I Use This!
Activity Not Available


Analyzed 9 months ago. based on code collected about 2 years ago.
Posted 5 days ago
I've recently attended a seminar that (among other topics) also covered RF interference hunting. The speaker was talking about various real-world cases of RF interference and illustrating them in detail. Of course everyone who has any interest in ... [More] RF or cellular will know about fundamental issues of radio frequency interference. To the biggest part, you have cells of the same operator interfering with each other due to too frequent frequency re-use, adjacent channel interference, etc. cells of different operators interfering with each other due to intermodulation products and the like cells interfering with cable TV, terrestrial TV DECT interfering with cells cells or microwave links interfering with SAT-TV reception all types of general EMC problems But what the speaker of this seminar covered was actually a cellular base-station being re-broadcast all over Europe via a commercial satellite (!). It is a well-known fact that most satellites in the sky are basically just "bent pipes", i.e. they consist of a RF receiver on one frequency, a mixer to shift the frequency, and a power amplifier. So basically whatever is sent up on one frequency to the satellite gets re-transmitted back down to earth on another frequency. This is abused by "satellite hijacking" or "transponder hijacking" and has been covered for decades in various publications. Ok, but how does cellular relate to this? Well, apparently some people are running VSAT terminals (bi-directional satellite terminals) with improperly shielded or broken cables/connectors. In that case, the RF emitted from a nearby cellular base station leaks into that cable, and will get amplified + up-converted by the block up-converter of that VSAT terminal. The bent-pipe satellite subsequently picks this signal up and re-transmits it all over its coverage area! I've tried to find some public documents about this, an there's surprisingly little public information about this phenomenon. However, I could find a slide set from SES, presented at a Satellite Interference Reduction Group: Identifying Rebroadcast (GSM) It describes a surprisingly manual and low-tech approach at hunting down the source of the interference by using an old nokia net-monitor phone to display the MCC/MNC/LAC/CID of the cell. Even in 2011 there were already open source projects such as airprobe that could have done the job based on sampled IF data. And I'm not even starting to consider proprietary tools. It should be relatively simple to have a SDR that you can tune to a given satellite transponder, and which then would look for any GSM/UMTS/LTE carrier within its spectrum and dump their identities in a fully automatic way. But then, maybe it really doesn't happen all that often after all to rectify such a development... [Less]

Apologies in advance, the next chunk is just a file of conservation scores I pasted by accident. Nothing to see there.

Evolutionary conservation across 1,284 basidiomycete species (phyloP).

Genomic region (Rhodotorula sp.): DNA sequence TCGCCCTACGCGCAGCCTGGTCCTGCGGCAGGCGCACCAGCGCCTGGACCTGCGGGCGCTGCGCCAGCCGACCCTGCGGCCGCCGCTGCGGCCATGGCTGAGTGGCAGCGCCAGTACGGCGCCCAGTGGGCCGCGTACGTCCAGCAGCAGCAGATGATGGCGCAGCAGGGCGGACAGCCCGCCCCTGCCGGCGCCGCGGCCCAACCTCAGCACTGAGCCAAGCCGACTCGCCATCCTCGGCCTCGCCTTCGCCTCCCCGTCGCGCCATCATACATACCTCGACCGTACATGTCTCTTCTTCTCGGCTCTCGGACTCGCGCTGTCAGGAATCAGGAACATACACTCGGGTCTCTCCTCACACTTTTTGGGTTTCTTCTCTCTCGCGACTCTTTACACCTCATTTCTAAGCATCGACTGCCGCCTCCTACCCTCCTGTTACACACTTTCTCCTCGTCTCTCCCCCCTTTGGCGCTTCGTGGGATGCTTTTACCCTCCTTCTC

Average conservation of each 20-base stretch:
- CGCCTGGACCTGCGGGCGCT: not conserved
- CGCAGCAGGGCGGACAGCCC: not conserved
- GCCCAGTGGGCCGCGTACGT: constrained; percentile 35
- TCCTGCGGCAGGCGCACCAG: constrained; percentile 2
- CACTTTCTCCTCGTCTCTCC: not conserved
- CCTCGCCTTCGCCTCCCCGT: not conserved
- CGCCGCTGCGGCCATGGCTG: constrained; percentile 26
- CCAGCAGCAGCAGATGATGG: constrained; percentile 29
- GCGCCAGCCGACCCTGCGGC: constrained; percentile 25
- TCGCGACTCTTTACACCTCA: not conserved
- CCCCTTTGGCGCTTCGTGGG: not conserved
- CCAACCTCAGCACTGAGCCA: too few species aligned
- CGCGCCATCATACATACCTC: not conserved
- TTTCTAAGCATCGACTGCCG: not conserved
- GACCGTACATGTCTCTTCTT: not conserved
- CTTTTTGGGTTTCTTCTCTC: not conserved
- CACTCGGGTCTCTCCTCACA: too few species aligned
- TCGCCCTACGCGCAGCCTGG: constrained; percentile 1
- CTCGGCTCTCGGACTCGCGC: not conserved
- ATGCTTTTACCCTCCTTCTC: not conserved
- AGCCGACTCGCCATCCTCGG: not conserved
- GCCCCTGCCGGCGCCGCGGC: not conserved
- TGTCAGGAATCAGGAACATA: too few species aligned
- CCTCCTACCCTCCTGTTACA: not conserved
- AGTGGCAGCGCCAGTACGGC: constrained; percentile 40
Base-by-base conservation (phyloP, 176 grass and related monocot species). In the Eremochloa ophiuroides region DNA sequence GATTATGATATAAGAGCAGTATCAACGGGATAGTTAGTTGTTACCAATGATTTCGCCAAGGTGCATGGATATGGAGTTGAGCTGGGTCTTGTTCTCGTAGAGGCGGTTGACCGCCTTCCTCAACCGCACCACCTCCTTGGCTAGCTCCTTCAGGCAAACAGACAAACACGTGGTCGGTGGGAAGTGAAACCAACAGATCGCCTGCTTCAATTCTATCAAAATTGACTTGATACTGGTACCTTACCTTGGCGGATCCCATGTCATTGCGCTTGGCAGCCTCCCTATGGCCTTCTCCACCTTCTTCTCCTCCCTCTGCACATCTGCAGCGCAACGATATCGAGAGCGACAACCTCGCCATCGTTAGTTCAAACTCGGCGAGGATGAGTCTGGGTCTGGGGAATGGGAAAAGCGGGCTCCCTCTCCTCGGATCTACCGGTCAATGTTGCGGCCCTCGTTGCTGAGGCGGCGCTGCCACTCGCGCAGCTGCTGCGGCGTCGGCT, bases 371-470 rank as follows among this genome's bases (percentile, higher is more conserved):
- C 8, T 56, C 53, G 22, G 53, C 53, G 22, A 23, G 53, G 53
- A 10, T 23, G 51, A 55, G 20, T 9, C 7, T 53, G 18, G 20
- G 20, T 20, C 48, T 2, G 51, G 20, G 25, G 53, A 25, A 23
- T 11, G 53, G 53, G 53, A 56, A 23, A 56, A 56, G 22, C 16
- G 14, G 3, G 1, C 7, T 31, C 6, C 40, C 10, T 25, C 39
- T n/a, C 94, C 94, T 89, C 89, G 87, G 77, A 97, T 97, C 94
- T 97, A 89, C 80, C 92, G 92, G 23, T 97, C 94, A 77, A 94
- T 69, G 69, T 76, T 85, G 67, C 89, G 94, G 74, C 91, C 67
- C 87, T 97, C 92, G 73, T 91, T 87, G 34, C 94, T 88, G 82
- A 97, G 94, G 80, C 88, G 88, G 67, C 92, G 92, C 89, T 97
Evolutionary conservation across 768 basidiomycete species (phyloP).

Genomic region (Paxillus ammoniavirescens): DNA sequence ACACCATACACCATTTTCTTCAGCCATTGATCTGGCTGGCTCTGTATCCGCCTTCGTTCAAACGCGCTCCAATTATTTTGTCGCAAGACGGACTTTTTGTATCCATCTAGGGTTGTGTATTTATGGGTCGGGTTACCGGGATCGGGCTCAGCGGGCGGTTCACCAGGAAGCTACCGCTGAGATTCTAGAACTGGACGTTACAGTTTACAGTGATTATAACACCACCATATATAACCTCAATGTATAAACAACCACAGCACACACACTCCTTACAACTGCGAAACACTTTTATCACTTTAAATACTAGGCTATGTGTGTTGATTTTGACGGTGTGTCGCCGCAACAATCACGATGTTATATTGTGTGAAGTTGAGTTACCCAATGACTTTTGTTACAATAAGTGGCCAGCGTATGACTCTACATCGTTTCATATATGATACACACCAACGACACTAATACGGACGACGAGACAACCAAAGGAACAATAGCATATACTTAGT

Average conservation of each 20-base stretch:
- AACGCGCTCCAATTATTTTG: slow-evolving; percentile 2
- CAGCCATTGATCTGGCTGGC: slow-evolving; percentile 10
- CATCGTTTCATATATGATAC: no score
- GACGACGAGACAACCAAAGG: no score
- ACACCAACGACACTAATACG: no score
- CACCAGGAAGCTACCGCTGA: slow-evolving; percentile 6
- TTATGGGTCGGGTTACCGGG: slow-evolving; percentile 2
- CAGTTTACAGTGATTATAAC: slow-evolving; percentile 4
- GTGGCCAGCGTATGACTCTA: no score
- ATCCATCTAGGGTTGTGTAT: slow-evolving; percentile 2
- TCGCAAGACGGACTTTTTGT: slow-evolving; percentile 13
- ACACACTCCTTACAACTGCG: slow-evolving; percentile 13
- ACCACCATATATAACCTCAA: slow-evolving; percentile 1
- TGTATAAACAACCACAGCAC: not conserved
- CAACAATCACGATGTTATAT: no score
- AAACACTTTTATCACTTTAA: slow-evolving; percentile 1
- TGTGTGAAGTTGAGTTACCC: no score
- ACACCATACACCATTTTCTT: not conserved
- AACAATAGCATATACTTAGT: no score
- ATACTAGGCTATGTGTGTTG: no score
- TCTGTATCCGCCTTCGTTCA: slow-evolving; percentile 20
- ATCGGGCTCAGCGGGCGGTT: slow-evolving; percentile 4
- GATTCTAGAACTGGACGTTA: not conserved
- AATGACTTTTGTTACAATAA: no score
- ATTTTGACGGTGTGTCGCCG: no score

Posted 8 days ago